I am always writing stuff down. I have journals. I spend time in the morning meditating on what I’m writing to. Dr. Joe Dispenza, I don’t know if you know him, he’s a neuroscientist, an amazing guy. He talks a lot about this positive present language that you write. It’s almost like you’re there already and then feeling the state of gratitude as if you’ve accomplished this goal that you have. That feeling state can help you chart a path towards it. I resonate with that. I love that.
I’ve heard of his work but I haven’t read a lot of it. I’ll tell you a funny story. When I was in law school, still to this day, whenever I had to take a test or do something major, I would go out and get myself something nice before. It was because this is to celebrate that I’m getting ready to get on this exam. I’d sit in the exam, I’d feel good. My mind was in a happy place. The exams usually went pretty well. If they didn’t, it didn’t matter because I had my thing.
You already rewarded yourself. You paid it forward. I like this idea. This is a good takeaway. I wanted to drill down the new ventures past your corporate life. Your new ventures are exciting. Tell us a little bit more about how you structured that 50-year plan. You had your legal pad. Did you do it by decades? Did you do it by year? Did you do it by goal? Did you do it by activity? Give it a little bit more structure for us.
The trick is identifying the people that you respect. My people for my plan were Dick Parsons, Vernon Jordan, Ron Brown, and Marianne Spraggins. Marianne Spraggins was the first black female Managing Director on Wall Street. Dick Parsons had the highest score on the New York Bar Exam when he took it, the legendary Chairman of Time Warner, Dime Savings Bank. Vernon Jordan, a legendary Civil Rights leader. Ron Brown, a legendary Civil Rights leader. They’re all lawyers. I went to law school.
What I did was I took their stories, read them, and then laid out what they did to get to where they are. By the time you layout lives like that, these people are running big businesses, they’ve gone through some training and things to get there. Your plan ends up looking like a biography, if you will, or a chronology. They’re the school or education year. I couldn’t stop my training until after law school because that’s what my models did.
I knew that, at some point in time, I needed to work in the northeast, perhaps, or in a large Civil Rights organization or an organization with a big network. That’s what I did, I spent my first ten years, professionally, at the National Urban League where I got to know a lot of the people in the movement, as we call it, but also on the board. One of the board members was Ivan Seidenberg, then Chairman and CEO of NYNEX which became Verizon. I retired from working for Verizon. There’s this nexus that happens.
One of the things that you learn is putting yourself in the company of successful people. The orbit of successful people can contribute to your success. You learn the habits of these people, the way these people solve problems, the way these people approach opportunities. If you absorb these things, you can make them your own. For me, I’ve always liked to work with leaders, I’ve always liked to sit with them to hear how they address the things in anybody’s life and then you go forward.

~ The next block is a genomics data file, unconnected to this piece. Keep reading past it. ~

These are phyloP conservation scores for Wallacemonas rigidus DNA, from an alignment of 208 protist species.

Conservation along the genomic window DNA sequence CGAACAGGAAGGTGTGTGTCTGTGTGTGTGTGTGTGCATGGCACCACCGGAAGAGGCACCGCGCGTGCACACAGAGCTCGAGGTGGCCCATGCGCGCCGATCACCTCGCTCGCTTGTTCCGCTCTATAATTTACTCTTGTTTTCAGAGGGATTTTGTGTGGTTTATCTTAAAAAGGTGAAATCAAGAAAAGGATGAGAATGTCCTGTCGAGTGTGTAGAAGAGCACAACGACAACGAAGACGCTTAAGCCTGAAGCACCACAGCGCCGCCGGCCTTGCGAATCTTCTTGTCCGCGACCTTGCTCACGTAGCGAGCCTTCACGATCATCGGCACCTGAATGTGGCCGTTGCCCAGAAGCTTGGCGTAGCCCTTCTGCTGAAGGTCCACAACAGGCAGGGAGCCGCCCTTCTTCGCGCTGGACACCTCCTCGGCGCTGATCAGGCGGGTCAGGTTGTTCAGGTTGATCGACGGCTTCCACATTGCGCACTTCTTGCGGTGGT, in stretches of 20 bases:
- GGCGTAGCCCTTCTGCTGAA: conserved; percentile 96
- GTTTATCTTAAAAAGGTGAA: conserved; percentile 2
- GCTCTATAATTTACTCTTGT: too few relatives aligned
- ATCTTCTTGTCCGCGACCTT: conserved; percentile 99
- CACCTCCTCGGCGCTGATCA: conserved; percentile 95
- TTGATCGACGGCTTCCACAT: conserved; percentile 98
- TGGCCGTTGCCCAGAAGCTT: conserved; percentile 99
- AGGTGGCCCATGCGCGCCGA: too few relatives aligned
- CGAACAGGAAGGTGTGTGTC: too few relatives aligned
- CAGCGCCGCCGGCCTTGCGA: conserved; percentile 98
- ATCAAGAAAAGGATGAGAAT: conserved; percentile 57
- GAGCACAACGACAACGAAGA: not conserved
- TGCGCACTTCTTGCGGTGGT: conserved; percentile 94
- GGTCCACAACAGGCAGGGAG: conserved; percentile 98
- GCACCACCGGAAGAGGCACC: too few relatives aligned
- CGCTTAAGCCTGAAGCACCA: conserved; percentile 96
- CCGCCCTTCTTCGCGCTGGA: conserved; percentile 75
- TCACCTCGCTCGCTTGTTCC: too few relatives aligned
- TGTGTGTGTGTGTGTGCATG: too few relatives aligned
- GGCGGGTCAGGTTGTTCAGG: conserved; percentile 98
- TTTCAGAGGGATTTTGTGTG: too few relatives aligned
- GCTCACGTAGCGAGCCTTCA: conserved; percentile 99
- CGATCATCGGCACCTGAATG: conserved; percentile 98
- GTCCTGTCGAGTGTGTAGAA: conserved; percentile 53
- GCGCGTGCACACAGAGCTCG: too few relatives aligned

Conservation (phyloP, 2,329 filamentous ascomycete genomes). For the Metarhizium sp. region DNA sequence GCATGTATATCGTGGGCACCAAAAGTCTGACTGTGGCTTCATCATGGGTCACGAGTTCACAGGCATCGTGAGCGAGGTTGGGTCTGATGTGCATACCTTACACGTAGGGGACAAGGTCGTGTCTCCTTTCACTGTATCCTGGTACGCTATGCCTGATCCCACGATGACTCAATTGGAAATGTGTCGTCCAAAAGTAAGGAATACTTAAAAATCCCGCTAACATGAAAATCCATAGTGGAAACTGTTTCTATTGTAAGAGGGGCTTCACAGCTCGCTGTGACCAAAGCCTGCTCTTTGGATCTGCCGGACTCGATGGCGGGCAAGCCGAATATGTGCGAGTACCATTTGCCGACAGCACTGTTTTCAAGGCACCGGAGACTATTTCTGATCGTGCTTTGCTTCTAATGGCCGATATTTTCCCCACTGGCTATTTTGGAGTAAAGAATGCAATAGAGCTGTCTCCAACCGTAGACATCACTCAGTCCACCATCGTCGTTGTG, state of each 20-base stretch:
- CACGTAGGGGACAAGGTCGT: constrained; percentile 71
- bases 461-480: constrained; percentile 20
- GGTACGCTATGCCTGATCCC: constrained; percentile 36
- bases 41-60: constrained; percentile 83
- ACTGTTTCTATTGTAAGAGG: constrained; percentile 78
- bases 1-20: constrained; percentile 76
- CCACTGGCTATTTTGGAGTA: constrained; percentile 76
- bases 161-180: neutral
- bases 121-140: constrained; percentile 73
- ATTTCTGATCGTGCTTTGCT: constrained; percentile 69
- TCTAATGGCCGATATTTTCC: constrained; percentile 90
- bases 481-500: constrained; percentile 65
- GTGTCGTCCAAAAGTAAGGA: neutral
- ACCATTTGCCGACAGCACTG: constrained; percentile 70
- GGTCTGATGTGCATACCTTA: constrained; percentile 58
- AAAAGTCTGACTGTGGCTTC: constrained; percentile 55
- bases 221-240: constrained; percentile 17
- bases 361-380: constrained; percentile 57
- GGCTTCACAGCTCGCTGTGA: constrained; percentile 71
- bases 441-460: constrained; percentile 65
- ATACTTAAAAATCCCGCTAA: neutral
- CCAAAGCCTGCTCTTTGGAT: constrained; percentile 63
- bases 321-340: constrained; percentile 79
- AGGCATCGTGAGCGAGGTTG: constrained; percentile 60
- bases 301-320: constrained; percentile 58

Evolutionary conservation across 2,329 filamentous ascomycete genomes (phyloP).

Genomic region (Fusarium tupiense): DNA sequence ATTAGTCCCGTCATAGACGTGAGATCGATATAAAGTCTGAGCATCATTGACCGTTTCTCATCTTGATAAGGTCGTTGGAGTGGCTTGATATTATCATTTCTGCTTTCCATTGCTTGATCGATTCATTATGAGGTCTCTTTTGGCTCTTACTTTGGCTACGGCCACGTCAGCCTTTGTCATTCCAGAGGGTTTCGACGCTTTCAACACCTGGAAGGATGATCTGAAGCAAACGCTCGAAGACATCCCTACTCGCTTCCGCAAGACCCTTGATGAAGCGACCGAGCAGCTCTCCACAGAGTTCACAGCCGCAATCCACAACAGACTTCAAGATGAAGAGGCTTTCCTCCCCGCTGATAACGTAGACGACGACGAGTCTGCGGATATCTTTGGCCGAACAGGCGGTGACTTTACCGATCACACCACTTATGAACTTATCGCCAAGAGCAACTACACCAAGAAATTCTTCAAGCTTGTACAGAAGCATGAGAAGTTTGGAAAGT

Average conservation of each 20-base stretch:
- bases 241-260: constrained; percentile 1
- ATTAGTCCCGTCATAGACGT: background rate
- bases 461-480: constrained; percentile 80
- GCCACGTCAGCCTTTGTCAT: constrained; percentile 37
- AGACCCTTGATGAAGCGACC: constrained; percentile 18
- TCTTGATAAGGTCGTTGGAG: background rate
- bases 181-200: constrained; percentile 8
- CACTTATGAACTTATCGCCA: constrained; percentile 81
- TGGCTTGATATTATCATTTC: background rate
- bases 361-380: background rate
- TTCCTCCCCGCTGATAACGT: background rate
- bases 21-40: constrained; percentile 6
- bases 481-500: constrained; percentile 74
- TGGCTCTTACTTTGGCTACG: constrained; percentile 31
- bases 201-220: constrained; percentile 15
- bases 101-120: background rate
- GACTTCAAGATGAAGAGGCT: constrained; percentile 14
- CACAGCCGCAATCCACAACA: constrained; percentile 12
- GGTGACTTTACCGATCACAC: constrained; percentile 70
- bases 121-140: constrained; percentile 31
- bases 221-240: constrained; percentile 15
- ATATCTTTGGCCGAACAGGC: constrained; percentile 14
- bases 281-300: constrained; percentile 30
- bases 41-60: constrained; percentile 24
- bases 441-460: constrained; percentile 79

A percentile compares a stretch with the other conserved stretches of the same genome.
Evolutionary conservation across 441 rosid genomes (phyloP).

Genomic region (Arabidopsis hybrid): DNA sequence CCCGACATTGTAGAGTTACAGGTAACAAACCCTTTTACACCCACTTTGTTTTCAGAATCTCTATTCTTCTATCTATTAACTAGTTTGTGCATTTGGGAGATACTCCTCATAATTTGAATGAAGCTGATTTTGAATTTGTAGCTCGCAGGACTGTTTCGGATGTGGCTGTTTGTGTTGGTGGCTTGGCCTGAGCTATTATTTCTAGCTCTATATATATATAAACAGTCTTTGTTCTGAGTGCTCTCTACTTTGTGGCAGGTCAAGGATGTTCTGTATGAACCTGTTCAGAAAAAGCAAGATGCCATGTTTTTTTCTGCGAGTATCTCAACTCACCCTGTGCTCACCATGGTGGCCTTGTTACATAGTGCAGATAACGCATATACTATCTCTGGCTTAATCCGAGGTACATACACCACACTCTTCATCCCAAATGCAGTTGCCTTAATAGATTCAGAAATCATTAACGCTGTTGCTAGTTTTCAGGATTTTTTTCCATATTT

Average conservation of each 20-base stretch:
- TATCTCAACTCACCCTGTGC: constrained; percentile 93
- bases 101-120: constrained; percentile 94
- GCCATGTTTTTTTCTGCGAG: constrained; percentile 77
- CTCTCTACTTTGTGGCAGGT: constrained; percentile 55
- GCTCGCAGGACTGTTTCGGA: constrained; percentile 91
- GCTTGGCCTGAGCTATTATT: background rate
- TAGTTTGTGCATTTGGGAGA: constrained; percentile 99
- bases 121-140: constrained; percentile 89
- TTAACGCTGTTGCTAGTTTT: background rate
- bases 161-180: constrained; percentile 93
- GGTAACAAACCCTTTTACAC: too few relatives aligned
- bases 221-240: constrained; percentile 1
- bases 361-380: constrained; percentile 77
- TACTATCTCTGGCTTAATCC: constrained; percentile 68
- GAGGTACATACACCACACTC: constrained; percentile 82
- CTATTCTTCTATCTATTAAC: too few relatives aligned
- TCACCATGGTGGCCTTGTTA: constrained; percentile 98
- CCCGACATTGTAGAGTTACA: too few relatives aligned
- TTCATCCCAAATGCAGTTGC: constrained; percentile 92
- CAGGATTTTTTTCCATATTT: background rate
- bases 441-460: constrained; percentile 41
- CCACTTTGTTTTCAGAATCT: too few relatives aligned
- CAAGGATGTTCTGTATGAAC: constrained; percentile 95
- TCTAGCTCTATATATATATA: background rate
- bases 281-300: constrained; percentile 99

For me, it was those things. What are the school years like? What are the type of career pathways like? What’s their family like? I patterned pretty much my whole life after these people. At 18 or 19, you don’t know what the hell you want to do. You pattern it after them. As you get older and wiser, you add your scaffolding. The time you go off and try to start your own business or the time you invest for the first time, those things come. If you get the right training, if you have the right work experience, have the right network, you set yourself up on a launchpad for success.
In essence, you mimicked the people that inspired you, how they constructed their lives and how they achieve success and you said, “This is a great pattern. Let me repeat this pattern.” As you repeated that pattern, you then adjusted for ￼yourself. I’m a big follower. We talked a little bit about Dr. David Sinclair, the geneticist at Harvard. His goal is to solve death. His innovation problem is to figure out how we don’t die. In the short–term, he feels like we’ll live to 120, 150. How do you do the addendum to the 50-year plan? When do you pivot to do that?
I thought about that ever since we talked a little bit about it. I will probably do the next part at least 5 to 6 years before I finish my 50-year plan. The last thing I’m supposed to do is create a foundation called Rising Sons and Daughters. That’s on my 50-year plan. I’ve done everything else on the plan. I retired a few days early when I said I was going to retire. I’m one of those people that keep setting goals and hitting them and then stretch more and hit more.